Is Your Inhaler Hurting Your Baby?
Infants born to mothers who use inhaled glucocorticoids — a class of steroids — to treat asthma during pregnancy may be at risk for endocrine and metabolic disorders, a new study indicates.
Researchers looked at more than 65,000 mother-child pairs from the Danish National Birth Cohort who were followed from early pregnancy into childhood.
Of the women in the study, about 61,000 (94 percent) had no asthma during pregnancy while almost 4,100 (6 percent) did have asthma during pregnancy. At the end of follow-up, the median age for the children was about 6, with an age range of about 3.5 to 9.
For mothers who used the asthma inhalers, budesonide (Pulmicort) was the most common glucocorticoid.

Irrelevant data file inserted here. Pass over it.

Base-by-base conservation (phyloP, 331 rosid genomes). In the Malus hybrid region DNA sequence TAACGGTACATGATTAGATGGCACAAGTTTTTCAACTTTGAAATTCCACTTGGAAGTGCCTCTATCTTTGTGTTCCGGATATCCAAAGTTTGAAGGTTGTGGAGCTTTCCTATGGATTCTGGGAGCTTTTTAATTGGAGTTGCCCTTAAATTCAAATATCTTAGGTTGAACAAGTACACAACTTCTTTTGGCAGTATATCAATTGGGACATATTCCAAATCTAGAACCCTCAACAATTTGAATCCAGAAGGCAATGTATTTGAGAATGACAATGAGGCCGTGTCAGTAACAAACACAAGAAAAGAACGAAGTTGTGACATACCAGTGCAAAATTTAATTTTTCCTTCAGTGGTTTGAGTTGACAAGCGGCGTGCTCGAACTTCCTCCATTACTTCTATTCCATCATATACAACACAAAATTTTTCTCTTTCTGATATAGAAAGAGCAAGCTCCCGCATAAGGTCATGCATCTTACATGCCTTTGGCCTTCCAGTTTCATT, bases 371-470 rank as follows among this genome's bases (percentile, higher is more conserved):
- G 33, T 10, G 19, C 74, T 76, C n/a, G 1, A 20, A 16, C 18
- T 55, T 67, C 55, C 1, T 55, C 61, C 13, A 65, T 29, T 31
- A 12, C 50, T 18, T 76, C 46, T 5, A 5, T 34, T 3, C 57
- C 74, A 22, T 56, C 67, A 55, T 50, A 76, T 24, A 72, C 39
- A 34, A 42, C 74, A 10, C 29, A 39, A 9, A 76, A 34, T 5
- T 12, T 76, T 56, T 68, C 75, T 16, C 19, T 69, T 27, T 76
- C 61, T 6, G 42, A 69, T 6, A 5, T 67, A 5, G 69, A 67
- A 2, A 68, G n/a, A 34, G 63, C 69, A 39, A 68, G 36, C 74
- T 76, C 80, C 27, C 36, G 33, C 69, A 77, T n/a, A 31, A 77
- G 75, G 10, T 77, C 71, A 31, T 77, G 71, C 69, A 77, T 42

The use of inhaled glucocorticoids during pregnancy was not associated with an increased risk of most diseases in children, with the exception of endocrine and metabolic disorders.
“Our data are mostly reassuring and support the use of inhaled glucocorticoids during pregnancy,” wrote first author Marion Tegethoff, an associate faculty member in clinical psychology and psychiatry at the University of Basel, Switzerland, and colleagues.